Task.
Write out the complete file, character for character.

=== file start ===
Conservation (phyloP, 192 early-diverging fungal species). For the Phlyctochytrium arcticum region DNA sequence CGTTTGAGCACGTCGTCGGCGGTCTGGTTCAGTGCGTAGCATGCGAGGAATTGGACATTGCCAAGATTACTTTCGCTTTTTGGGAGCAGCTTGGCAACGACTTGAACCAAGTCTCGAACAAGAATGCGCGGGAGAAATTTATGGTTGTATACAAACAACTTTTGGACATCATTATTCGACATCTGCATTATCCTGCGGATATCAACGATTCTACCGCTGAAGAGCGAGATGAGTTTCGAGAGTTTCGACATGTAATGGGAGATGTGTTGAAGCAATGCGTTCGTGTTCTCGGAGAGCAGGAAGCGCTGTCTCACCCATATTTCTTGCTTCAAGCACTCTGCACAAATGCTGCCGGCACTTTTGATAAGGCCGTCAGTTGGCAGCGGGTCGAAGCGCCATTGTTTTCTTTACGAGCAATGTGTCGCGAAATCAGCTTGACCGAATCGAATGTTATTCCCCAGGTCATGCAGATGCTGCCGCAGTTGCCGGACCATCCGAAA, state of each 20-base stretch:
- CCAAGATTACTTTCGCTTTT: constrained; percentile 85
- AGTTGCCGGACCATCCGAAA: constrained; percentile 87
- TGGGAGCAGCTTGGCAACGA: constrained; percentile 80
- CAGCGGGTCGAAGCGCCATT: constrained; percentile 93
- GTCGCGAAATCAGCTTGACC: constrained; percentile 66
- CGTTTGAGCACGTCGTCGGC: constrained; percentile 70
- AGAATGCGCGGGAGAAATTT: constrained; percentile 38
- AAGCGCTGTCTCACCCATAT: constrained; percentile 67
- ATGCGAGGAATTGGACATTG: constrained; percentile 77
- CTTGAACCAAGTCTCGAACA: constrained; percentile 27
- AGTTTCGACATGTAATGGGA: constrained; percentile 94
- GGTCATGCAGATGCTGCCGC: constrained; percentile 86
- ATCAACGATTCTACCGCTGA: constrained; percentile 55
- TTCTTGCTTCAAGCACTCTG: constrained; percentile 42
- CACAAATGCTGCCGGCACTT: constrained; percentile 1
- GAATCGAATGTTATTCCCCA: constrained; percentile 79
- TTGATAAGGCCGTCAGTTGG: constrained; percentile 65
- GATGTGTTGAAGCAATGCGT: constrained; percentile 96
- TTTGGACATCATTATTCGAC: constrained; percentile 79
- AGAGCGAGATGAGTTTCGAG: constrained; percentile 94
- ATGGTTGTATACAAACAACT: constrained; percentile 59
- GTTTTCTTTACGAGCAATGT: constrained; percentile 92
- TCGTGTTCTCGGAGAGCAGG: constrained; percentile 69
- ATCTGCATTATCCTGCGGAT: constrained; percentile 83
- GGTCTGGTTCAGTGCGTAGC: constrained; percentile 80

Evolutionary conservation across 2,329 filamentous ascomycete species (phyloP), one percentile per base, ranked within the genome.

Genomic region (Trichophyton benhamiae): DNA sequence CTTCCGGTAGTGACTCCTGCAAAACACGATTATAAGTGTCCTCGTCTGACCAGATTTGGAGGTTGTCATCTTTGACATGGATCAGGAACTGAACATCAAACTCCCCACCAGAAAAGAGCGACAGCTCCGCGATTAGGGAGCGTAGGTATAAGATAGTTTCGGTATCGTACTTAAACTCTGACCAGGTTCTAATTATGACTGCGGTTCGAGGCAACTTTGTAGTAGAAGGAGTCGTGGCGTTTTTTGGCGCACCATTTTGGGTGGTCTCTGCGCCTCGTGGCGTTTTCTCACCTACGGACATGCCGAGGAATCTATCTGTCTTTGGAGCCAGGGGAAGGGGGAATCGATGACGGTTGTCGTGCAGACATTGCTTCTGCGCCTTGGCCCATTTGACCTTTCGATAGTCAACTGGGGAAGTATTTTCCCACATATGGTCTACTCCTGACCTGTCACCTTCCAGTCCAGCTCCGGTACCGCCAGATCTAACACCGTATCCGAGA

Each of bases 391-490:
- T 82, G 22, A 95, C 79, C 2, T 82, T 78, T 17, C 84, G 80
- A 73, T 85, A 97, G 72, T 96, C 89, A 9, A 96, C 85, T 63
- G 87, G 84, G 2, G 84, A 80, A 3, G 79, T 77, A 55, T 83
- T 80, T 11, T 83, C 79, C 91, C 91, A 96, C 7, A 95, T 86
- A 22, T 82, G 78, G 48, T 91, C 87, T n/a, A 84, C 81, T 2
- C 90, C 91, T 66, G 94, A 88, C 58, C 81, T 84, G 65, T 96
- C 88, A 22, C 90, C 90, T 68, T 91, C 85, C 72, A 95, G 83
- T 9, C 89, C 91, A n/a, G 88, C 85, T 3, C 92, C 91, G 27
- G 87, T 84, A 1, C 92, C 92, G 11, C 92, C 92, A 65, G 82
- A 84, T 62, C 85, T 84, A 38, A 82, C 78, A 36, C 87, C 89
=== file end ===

Conservation (phyloP, 192 early-diverging fungal species). For the Phlyctochytrium arcticum region DNA sequence CGTTTGAGCACGTCGTCGGCGGTCTGGTTCAGTGCGTAGCATGCGAGGAATTGGACATTGCCAAGATTACTTTCGCTTTTTGGGAGCAGCTTGGCAACGACTTGAACCAAGTCTCGAACAAGAATGCGCGGGAGAAATTTATGGTTGTATACAAACAACTTTTGGACATCATTATTCGACATCTGCATTATCCTGCGGATATCAACGATTCTACCGCTGAAGAGCGAGATGAGTTTCGAGAGTTTCGACATGTAATGGGAGATGTGTTGAAGCAATGCGTTCGTGTTCTCGGAGAGCAGGAAGCGCTGTCTCACCCATATTTCTTGCTTCAAGCACTCTGCACAAATGCTGCCGGCACTTTTGATAAGGCCGTCAGTTGGCAGCGGGTCGAAGCGCCATTGTTTTCTTTACGAGCAATGTGTCGCGAAATCAGCTTGACCGAATCGAATGTTATTCCCCAGGTCATGCAGATGCTGCCGCAGTTGCCGGACCATCCGAAA, state of each 20-base stretch:
- CCAAGATTACTTTCGCTTTT: constrained; percentile 85
- AGTTGCCGGACCATCCGAAA: constrained; percentile 87
- TGGGAGCAGCTTGGCAACGA: constrained; percentile 80
- CAGCGGGTCGAAGCGCCATT: constrained; percentile 93
- GTCGCGAAATCAGCTTGACC: constrained; percentile 66
- CGTTTGAGCACGTCGTCGGC: constrained; percentile 70
- AGAATGCGCGGGAGAAATTT: constrained; percentile 38
- AAGCGCTGTCTCACCCATAT: constrained; percentile 67
- ATGCGAGGAATTGGACATTG: constrained; percentile 77
- CTTGAACCAAGTCTCGAACA: constrained; percentile 27
- AGTTTCGACATGTAATGGGA: constrained; percentile 94
- GGTCATGCAGATGCTGCCGC: constrained; percentile 86
- ATCAACGATTCTACCGCTGA: constrained; percentile 55
- TTCTTGCTTCAAGCACTCTG: constrained; percentile 42
- CACAAATGCTGCCGGCACTT: constrained; percentile 1
- GAATCGAATGTTATTCCCCA: constrained; percentile 79
- TTGATAAGGCCGTCAGTTGG: constrained; percentile 65
- GATGTGTTGAAGCAATGCGT: constrained; percentile 96
- TTTGGACATCATTATTCGAC: constrained; percentile 79
- AGAGCGAGATGAGTTTCGAG: constrained; percentile 94
- ATGGTTGTATACAAACAACT: constrained; percentile 59
- GTTTTCTTTACGAGCAATGT: constrained; percentile 92
- TCGTGTTCTCGGAGAGCAGG: constrained; percentile 69
- ATCTGCATTATCCTGCGGAT: constrained; percentile 83
- GGTCTGGTTCAGTGCGTAGC: constrained; percentile 80

Evolutionary conservation across 2,329 filamentous ascomycete species (phyloP), one percentile per base, ranked within the genome.

Genomic region (Trichophyton benhamiae): DNA sequence CTTCCGGTAGTGACTCCTGCAAAACACGATTATAAGTGTCCTCGTCTGACCAGATTTGGAGGTTGTCATCTTTGACATGGATCAGGAACTGAACATCAAACTCCCCACCAGAAAAGAGCGACAGCTCCGCGATTAGGGAGCGTAGGTATAAGATAGTTTCGGTATCGTACTTAAACTCTGACCAGGTTCTAATTATGACTGCGGTTCGAGGCAACTTTGTAGTAGAAGGAGTCGTGGCGTTTTTTGGCGCACCATTTTGGGTGGTCTCTGCGCCTCGTGGCGTTTTCTCACCTACGGACATGCCGAGGAATCTATCTGTCTTTGGAGCCAGGGGAAGGGGGAATCGATGACGGTTGTCGTGCAGACATTGCTTCTGCGCCTTGGCCCATTTGACCTTTCGATAGTCAACTGGGGAAGTATTTTCCCACATATGGTCTACTCCTGACCTGTCACCTTCCAGTCCAGCTCCGGTACCGCCAGATCTAACACCGTATCCGAGA

Each of bases 391-490:
- T 82, G 22, A 95, C 79, C 2, T 82, T 78, T 17, C 84, G 80
- A 73, T 85, A 97, G 72, T 96, C 89, A 9, A 96, C 85, T 63
- G 87, G 84, G 2, G 84, A 80, A 3, G 79, T 77, A 55, T 83
- T 80, T 11, T 83, C 79, C 91, C 91, A 96, C 7, A 95, T 86
- A 22, T 82, G 78, G 48, T 91, C 87, T n/a, A 84, C 81, T 2
- C 90, C 91, T 66, G 94, A 88, C 58, C 81, T 84, G 65, T 96
- C 88, A 22, C 90, C 90, T 68, T 91, C 85, C 72, A 95, G 83
- T 9, C 89, C 91, A n/a, G 88, C 85, T 3, C 92, C 91, G 27
- G 87, T 84, A 1, C 92, C 92, G 11, C 92, C 92, A 65, G 82
- A 84, T 62, C 85, T 84, A 38, A 82, C 78, A 36, C 87, C 89